The US debt ceiling crisis and the European sovereign debt crisis both have ramifications for small businesses globally and we are being warned to brace ourselves for another downturn in the economy. Indeed, on 23 August 2011, Gill Markus, Governor of the South African Reserve Bank, in a speech to the American Chamber of Commerce, said that South Africa’s future growth prospects will be significantly affected by global developments. “The world is not in a normal recession”, she said, “but in a financial crisis that typically takes a long time to work through.”
Small wonder that small business owners have been besieged by the travails of the global economy for the past four years – how are we to survive these difficult times?
The first principle of business survival
My field is entrepreneurship and enterprise development – helping entrepreneurs grow profitable small businesses. I am neither an economist nor a recessionista, but I do know that the first principle of business survival is to ensure that you apply sound business practices.
As such, I have always asserted that when it comes to how you run your business, there should be no difference between the good and the bad times. However, it is human nature to become less disciplined during the fat years, so we usually need to reinstate certain disciplines when there are lean times ahead. For me, survival requires a focus on growth. Here are my recommendations for dealing with the recessionary weather:
How to lose weight
When you have to lose the excess weight of the fat years, will you go on a diet or cut off your arm? Entrepreneurs need to clearly distinguish between productive and unproductive expenses and choose the solution that will deliver the right result. Beware of reactionary tactics that cut back on the means of production. When the recession turns, you will find yourself in a vulnerable position without the resources in place to take advantage of the upswing.
Do not cut back on productive expenses. This is when you need to be more aggressive in your sales and marketing and drive to acquire new profitable business.
Do not retrench staff who are important for production. Hire more sales people and, as tempting as it is, do not cut your marketing budget. This is probably rule # 1 in entrepreneurship for dummies: in a recession, increase your marketing.
However, do cut back on unproductive expenses. This means keeping your overheads to a minimum. Trim whatever you can off your fixed costs like insurance or rental and reduce these to the bare bones. That could also unfortunately mean laying off non-essential staff.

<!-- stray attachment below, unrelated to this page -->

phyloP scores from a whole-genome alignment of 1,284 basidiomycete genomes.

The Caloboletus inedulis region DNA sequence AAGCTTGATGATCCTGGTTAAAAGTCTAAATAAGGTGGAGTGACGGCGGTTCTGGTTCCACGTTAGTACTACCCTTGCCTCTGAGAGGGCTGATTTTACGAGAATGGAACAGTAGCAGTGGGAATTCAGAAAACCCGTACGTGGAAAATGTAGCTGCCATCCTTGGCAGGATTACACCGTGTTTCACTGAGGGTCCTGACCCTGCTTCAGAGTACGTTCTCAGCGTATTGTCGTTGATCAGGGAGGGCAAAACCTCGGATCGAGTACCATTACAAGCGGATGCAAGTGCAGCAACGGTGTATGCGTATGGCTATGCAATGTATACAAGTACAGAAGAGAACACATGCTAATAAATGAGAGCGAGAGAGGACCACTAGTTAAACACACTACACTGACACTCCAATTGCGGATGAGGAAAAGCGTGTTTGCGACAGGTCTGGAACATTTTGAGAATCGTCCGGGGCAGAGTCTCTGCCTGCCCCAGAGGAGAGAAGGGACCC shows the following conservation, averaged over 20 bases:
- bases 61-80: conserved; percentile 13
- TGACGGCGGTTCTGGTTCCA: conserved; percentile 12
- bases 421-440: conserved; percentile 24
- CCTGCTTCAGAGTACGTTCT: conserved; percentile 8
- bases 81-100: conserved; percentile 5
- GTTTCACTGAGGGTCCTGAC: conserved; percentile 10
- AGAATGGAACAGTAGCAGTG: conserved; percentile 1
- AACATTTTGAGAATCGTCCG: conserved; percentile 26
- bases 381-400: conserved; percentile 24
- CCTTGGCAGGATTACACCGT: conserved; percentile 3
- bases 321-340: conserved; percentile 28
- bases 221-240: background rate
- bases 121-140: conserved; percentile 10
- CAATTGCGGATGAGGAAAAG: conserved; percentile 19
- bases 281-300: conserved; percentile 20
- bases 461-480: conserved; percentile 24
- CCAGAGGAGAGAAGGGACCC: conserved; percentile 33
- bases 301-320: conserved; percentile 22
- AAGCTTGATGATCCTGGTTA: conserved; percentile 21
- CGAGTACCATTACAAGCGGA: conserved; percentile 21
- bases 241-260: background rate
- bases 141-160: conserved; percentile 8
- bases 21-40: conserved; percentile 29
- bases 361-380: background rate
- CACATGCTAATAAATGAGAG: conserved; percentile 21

Invest in your productive costs
This is critical. Invest the savings that you make on your unproductive costs into your productive costs. The net effect of the cost savings should be zero – but change the balance of your spending in your business. Do not use the cost savings to pay off debt! Rather invest in making more sales, and then the income you need to keep your staff and repay the bank will be generated.
Renew your vows
Renew and consolidate your commitment to growing the business. Spend at least 25% of your time on prospecting for business, selling, driving your sales team and building your resources. Focus on growth. It may feel that you are running on the spot and not moving ahead, but when the alternative is to be moving backwards, on the spot is a good place to be. You will also then have a head start when the economy picks up.
Avoid ego-based decisions
This is not the time to spend on stuff that will make you feel good about yourself. Yes, luxuries do make us feel better when times are tough, but spending on frills is never a sound business decision. If it is not going to boost sales, don’t spend the money. That goes for everything from signage or the gloss on your business cards to the car you drive and the entertainment of clients. Nobody cares what kind of car you drive and clients don’t expect to be wined and dined. They just want you to do the job well and give them value for their money. Apply basic common sense when making budget decisions. Establish a lean and efficient operation and build on that.
Focus on your differentiators
Re-look at what makes your business special and then spend a disproportionate amount of time on building up your unique value proposition. Leverage the distinctive value that you have to offer and invest in it, market it, sell it, grow it… and do it all the time!